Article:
abstract = "People rely on the facial appearance of political candidates when voting. Here, we examine whether perceptions of competence, trustworthiness, or attractiveness are associated with electoral success in the 2016 Italian local elections. In line with situational leadership theory, we also test whether trait preferences for politicians vary as a function of election context. Specifically, we examine if trustworthy-looking politicians are more successful in regions where political corruption is a salient issue. We analyze electoral data of 150 mayoral candidates from 75 constituencies to test if the association between perceived trustworthiness and electoral success is stronger in Southern Italy, where corruption is more prevalent. Across three preregistered studies (N = 470), perceived competence and perceived trustworthiness were not associated with electoral success. Moreover, the influence of trustworthiness perceptions on electoral success did not differ between Southern Italy and the rest of the country. Instead, we found that attractive-looking politicians were more successful. A one standard deviation increase in perceived attractiveness corresponded to a 2.98 percentage point increase in vote share and a 1.91 times increase in the odds of victory. In sum, while our results support the general notion that facial appearance correlates with electoral success, we do not find evidence that corruption moderates the success of trustworthy-looking politicians.",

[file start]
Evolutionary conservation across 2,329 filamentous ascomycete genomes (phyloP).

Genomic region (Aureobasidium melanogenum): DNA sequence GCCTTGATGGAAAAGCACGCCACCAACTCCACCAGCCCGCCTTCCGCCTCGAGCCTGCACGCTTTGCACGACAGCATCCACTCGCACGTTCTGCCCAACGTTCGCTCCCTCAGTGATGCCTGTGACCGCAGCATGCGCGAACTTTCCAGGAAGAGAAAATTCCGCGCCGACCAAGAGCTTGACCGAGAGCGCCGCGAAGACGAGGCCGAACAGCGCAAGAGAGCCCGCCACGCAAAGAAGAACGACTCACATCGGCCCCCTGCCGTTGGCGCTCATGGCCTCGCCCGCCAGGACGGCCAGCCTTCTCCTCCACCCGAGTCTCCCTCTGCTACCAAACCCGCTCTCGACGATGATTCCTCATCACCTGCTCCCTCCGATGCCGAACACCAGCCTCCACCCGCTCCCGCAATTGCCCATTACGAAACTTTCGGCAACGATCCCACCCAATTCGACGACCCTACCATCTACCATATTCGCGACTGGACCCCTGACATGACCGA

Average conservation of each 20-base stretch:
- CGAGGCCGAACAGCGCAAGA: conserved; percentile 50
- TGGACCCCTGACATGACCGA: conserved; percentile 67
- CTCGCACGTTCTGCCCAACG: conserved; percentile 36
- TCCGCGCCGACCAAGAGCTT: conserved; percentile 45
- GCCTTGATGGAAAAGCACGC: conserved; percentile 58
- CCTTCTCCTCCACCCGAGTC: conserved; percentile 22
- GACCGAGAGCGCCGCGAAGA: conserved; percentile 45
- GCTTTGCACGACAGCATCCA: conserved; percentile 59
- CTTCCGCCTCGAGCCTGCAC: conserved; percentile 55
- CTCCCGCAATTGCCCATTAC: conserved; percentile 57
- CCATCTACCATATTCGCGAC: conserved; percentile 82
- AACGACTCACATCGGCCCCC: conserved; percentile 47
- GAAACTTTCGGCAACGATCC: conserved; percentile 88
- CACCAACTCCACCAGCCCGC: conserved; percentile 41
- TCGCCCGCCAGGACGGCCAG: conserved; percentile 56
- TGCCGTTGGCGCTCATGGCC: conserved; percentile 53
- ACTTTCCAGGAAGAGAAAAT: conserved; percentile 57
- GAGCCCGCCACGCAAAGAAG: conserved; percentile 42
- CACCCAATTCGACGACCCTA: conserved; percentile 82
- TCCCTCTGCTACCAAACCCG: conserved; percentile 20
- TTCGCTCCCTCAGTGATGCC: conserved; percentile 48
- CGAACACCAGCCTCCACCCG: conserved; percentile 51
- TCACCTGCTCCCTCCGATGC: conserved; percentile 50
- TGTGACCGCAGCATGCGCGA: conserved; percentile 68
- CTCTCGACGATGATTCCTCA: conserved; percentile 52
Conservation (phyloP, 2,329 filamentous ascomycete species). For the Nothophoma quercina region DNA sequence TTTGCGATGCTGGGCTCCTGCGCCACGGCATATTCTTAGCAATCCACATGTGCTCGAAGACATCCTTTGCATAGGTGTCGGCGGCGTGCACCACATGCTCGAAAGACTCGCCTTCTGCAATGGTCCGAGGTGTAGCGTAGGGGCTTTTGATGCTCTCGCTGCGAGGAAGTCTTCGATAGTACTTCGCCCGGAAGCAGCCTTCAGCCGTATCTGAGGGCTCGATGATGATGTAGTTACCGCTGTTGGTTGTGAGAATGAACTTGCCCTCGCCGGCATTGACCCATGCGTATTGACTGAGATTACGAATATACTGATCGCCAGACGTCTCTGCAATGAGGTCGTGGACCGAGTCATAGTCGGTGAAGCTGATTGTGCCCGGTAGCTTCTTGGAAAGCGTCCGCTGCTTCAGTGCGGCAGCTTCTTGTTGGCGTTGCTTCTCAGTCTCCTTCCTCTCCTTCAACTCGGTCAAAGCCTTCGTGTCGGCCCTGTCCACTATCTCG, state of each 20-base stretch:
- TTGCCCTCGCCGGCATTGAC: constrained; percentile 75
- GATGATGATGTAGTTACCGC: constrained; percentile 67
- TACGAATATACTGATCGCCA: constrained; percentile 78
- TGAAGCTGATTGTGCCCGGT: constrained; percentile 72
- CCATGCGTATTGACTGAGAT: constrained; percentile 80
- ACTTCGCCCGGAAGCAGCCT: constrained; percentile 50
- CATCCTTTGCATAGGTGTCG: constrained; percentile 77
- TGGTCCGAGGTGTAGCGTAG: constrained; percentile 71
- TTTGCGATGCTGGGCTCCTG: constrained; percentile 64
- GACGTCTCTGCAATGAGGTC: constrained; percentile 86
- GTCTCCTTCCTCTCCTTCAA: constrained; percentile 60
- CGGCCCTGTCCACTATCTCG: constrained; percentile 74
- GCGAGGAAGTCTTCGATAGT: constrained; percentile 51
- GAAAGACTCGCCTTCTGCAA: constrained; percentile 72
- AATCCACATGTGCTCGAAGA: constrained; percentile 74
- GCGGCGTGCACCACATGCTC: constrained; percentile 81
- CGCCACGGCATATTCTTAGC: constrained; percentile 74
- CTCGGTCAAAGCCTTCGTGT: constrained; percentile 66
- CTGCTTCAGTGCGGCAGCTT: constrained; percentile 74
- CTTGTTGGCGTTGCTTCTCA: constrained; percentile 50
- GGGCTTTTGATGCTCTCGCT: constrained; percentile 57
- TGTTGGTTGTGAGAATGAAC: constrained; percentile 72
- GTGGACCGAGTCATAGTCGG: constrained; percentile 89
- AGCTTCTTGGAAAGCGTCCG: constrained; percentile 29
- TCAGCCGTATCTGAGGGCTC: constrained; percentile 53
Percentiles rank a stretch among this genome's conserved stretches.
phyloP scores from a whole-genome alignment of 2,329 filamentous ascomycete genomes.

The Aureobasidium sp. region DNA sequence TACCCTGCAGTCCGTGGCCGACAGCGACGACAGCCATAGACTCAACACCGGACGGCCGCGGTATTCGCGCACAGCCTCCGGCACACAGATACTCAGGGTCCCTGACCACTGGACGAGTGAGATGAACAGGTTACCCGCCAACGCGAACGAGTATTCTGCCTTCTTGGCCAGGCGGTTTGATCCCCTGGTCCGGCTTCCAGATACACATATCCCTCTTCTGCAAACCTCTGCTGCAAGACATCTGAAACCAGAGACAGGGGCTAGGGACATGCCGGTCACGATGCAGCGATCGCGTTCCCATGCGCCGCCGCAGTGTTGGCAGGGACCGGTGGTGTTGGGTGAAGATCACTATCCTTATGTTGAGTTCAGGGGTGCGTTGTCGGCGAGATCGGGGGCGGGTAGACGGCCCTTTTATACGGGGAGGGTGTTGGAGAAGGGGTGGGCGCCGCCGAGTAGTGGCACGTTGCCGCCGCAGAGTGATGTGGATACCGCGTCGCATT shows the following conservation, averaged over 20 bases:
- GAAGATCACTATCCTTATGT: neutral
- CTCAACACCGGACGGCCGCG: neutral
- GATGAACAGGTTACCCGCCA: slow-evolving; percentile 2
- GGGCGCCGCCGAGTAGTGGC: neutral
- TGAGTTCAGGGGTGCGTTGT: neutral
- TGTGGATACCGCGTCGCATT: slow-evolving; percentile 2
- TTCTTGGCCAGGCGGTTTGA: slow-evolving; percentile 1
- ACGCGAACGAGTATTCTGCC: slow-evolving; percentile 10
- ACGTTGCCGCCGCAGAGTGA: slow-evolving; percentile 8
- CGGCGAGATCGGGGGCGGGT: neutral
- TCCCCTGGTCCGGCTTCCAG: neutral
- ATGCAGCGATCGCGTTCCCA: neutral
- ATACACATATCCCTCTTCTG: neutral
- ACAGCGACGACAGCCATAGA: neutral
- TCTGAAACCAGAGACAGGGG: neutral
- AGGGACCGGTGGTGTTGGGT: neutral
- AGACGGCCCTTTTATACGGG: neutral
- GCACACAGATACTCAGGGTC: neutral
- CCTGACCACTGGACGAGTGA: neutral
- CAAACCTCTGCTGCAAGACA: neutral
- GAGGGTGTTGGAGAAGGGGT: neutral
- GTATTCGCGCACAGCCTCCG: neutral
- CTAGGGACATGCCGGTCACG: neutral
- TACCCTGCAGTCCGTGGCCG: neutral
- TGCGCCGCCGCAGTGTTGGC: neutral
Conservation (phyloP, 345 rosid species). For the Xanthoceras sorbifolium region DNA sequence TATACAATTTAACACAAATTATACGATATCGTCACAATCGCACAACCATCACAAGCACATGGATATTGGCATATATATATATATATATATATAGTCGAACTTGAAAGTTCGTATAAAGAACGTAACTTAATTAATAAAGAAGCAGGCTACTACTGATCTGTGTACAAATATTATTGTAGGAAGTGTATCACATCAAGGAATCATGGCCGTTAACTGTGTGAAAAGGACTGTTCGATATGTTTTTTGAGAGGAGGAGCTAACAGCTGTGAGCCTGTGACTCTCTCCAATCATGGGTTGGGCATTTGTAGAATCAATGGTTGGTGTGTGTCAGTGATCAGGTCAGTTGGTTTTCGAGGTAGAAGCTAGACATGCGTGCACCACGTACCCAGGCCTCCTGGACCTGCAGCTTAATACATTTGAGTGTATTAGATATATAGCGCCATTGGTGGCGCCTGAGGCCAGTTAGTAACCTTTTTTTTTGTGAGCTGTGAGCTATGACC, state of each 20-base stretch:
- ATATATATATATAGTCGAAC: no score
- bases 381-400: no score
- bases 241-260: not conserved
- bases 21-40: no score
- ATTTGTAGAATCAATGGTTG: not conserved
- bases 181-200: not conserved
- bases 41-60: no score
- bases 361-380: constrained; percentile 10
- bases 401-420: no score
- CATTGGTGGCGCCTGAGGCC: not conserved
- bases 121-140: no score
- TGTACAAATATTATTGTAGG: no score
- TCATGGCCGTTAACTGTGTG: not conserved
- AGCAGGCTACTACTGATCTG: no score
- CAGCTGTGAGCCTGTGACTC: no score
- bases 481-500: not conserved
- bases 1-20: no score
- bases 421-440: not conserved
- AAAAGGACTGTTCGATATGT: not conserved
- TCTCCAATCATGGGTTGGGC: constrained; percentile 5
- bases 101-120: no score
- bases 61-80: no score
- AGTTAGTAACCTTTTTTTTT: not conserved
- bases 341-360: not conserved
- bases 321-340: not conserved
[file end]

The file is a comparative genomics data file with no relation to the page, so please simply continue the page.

author = "Bastian Jaeger and Anthony Evans and {van Beest}, Ilja",
year = "2020",
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T1 - Facial appearances and electoral success: Are trustworthy-looking politicians more successful in corrupt regions?

AU - Jaeger, Bastian

AU - Evans, Anthony

AU - van Beest, Ilja

PY - 2020

Y1 - 2020